Tayo Kuku. Photo credit: Darren Agboh.

There is a new class of Black photographers, a new vanguard, changing the scope of photography and demanding the inclusion of Black image making/makers into the cannon. And photographer Tayo Kuku is among that cohort, dedicating his lens to highlighting Black people and culture. The Nigerian native, DMV-based (that’s D.C, Maryland, Virginia, BTW) image maker beautifully crafts photo essays and images that capture the beauty and nuances of Blackness. As a self-taught visual storyteller, Kuku is carving out his own unique path, one inspired by his architectural background. His images are incredibly striking, with careful attention to color theory, symmetry, and lighting—all going back to his concentration of engineering.

We caught up with the civil engineer turned photographer ahead of his big move to the West Coast and dished all about his inspirations, artistic practice, and the incredibly beautiful way in which he lights and captures Black figures.

GRAZIA: How did you home in on your photographic aesthetic?

Tayo: When I was starting out, there weren’t many visual references I could use of Black models or models of color that I could really reference and draw inspiration for my work. And that’s where the original push came for me to create the work that I like to see. Honestly, that took years of practice, with first finding myself within photography, what I wanted my imagery to look like, and how I wanted to approach storytelling. After finding that is when I started to carve out my own unique stylistic aesthetic.

What’s inspiring your eyes these days?

These days, I’m trying to train my eye more by getting more into film and getting more into the history of Black film. I’m really interested in drawing more feeling and more inspiration from motion. Whether it’s via films directed by Spike [Lee], Jordan Peele, Ava DuVernay or the documentary work of the great Gordon Parks. I think all those culminate into the pool of inspiration I draw from, but also—more importantly—just the people around me. You know, stories I’ve heard, stories I’ve lived through, all of that informs my work, especially my fine artwork. When it comes to my editorial work, the focus is really just capturing our beautiful deep Black textures and skin tones and highlighting us in the best way possible.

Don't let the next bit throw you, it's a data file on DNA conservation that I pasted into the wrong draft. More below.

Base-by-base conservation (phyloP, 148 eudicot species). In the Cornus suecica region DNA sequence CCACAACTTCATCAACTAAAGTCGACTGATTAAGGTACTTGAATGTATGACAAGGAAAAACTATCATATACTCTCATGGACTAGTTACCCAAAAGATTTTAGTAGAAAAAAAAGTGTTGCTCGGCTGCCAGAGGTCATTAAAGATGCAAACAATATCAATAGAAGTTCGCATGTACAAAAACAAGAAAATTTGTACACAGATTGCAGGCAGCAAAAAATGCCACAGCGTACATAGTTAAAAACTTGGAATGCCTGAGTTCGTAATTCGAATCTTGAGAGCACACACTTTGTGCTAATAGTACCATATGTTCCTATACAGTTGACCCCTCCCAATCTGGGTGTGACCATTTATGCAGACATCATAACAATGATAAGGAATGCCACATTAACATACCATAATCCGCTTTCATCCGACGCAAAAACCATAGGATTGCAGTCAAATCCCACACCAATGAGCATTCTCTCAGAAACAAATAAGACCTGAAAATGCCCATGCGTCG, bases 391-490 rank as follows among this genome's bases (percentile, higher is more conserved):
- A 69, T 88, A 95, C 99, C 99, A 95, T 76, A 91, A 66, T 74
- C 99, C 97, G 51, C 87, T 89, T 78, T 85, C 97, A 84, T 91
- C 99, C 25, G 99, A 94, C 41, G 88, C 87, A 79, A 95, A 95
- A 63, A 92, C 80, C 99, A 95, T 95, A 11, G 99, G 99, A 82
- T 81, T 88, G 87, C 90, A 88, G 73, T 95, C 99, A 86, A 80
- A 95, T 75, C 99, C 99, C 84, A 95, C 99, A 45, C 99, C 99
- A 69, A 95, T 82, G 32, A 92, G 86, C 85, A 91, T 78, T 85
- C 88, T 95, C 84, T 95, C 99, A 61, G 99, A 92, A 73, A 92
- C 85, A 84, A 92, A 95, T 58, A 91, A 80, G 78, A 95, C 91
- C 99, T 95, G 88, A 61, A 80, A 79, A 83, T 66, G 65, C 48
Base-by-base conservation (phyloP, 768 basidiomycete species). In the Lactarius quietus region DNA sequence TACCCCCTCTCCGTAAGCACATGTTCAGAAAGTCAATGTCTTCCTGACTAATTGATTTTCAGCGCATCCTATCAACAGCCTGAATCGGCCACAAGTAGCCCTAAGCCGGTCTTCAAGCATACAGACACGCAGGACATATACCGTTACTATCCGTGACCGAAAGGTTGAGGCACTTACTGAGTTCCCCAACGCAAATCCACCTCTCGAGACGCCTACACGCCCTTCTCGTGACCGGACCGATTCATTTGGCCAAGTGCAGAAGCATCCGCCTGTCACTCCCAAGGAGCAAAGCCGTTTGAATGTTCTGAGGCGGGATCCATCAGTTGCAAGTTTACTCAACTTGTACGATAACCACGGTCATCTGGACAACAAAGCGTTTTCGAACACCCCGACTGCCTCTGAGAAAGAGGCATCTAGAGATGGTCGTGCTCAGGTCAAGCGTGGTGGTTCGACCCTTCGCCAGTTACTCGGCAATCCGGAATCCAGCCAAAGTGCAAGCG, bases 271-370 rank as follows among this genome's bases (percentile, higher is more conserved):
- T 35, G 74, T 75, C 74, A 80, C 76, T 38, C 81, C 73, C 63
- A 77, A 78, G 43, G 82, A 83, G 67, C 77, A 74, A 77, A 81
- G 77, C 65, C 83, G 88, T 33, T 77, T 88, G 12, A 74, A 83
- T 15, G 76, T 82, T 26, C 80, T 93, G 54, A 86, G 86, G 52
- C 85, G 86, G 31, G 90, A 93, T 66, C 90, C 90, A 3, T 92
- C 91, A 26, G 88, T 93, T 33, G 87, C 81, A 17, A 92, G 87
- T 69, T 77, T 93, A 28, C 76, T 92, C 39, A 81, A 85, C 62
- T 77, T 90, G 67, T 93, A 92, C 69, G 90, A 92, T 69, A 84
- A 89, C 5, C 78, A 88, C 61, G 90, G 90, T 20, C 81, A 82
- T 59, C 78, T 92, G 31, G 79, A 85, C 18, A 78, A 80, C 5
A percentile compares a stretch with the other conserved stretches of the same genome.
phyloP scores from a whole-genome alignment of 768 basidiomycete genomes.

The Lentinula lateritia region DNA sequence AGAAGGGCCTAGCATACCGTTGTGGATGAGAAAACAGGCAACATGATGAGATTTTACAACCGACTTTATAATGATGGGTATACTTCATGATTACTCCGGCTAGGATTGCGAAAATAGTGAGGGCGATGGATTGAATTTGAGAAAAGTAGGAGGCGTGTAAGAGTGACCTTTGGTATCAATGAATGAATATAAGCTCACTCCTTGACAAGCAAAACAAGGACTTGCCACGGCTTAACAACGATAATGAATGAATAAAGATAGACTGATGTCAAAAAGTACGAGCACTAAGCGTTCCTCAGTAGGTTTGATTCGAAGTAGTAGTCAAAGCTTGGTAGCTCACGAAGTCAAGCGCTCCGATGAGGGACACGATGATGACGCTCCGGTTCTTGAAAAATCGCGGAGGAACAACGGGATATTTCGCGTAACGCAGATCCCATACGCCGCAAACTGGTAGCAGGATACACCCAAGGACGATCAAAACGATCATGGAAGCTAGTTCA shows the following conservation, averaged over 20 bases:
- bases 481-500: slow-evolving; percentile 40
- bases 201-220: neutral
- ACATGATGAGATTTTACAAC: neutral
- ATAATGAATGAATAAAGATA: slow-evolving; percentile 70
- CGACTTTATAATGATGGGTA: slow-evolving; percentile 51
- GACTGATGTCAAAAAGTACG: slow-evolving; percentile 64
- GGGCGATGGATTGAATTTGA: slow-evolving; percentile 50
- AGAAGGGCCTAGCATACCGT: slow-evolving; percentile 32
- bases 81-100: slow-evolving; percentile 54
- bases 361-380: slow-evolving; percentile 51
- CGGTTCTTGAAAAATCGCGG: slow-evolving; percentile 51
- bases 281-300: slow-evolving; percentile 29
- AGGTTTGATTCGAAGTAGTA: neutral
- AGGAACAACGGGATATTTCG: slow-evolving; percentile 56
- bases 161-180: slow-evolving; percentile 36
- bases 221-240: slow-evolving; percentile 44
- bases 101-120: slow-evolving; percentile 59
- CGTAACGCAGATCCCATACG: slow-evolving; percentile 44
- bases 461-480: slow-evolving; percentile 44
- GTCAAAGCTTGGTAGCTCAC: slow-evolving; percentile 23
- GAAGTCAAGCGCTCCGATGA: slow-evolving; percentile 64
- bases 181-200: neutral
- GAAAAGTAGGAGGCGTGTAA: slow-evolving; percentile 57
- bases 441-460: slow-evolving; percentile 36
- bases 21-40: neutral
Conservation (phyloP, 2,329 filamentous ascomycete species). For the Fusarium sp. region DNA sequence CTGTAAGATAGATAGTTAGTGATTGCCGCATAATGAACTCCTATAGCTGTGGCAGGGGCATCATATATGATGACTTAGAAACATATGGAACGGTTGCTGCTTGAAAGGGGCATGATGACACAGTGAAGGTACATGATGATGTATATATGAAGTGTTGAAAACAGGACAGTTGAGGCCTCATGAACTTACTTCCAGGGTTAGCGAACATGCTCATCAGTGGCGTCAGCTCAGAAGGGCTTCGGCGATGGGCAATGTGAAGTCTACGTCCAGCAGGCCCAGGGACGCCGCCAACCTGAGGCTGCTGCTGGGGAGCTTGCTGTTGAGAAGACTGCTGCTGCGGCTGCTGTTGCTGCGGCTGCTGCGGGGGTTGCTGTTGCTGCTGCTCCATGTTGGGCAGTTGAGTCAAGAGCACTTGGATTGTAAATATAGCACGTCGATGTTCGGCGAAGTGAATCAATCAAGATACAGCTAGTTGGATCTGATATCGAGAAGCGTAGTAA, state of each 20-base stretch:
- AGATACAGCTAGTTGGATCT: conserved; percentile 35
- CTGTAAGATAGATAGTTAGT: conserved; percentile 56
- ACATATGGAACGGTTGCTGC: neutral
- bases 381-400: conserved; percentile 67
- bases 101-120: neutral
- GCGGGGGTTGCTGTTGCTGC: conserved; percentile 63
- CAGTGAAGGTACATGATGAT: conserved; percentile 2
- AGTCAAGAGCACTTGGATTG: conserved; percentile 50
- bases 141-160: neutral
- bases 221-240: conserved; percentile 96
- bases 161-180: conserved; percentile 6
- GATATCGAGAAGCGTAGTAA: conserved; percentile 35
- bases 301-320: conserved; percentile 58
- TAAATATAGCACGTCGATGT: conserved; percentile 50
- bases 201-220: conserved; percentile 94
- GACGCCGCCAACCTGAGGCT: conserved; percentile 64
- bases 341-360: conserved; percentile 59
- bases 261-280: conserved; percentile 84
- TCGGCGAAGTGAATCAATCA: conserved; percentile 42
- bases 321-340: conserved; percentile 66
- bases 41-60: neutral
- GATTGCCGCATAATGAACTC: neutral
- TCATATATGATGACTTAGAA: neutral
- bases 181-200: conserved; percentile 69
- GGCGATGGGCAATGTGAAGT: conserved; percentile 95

What are your earliest memories of photography?

I don’t think it was ever one specific image, but rather just all the beautiful imagery via Tumblr at my disposal.

Your background is in engineering—has it in any way informed your practice?

You know, subconsciously, it really has. Architecture was one of my earliest interests, hence my exploration into civil engineering. So, through architecture and civil architectural engineering, I think I started to really see things as it pertained to symmetry, which has transformed into my work. I’ve found that symmetry really informs and guides the way I shoot. That’s how I try to frame my subjects, how I try to pick my locations, find guidelines and account for negative space.

What do you want to do next within your artistic practice?

I don’t like to limit God, but I just want to continue growing. I think that’s what’s key for me—growing in whatever and in every way I can!